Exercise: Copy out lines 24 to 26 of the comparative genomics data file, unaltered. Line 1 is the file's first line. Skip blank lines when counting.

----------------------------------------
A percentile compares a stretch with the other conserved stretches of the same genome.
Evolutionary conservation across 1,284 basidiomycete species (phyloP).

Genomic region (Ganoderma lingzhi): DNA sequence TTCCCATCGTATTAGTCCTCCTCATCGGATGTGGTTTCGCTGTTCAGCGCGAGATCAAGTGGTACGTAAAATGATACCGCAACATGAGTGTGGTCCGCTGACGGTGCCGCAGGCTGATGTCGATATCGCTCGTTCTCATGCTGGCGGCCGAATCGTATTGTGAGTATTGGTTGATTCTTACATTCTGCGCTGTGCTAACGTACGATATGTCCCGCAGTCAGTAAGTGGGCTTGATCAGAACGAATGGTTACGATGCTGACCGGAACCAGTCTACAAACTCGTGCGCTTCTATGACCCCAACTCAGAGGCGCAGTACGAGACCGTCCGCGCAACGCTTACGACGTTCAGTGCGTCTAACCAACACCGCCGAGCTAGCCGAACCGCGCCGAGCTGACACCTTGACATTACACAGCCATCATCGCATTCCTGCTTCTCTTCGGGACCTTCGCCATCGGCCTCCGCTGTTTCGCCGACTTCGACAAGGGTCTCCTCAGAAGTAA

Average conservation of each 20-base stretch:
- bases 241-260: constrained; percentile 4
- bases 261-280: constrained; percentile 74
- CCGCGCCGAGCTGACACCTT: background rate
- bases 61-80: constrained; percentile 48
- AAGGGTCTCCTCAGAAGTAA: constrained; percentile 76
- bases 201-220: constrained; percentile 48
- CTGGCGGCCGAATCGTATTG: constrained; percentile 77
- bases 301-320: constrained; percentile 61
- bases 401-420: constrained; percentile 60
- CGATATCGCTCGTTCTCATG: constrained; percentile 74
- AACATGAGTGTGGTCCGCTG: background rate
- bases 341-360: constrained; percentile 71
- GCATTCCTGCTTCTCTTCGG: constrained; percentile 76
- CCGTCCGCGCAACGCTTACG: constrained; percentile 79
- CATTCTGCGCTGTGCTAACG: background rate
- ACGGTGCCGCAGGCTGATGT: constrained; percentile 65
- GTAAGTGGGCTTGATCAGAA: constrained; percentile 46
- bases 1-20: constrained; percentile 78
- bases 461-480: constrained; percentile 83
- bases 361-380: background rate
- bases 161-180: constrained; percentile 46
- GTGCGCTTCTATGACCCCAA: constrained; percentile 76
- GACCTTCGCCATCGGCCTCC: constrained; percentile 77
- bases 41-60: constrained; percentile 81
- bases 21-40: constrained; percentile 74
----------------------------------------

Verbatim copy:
- bases 361-380: background rate
- bases 161-180: constrained; percentile 46
- GTGCGCTTCTATGACCCCAA: constrained; percentile 76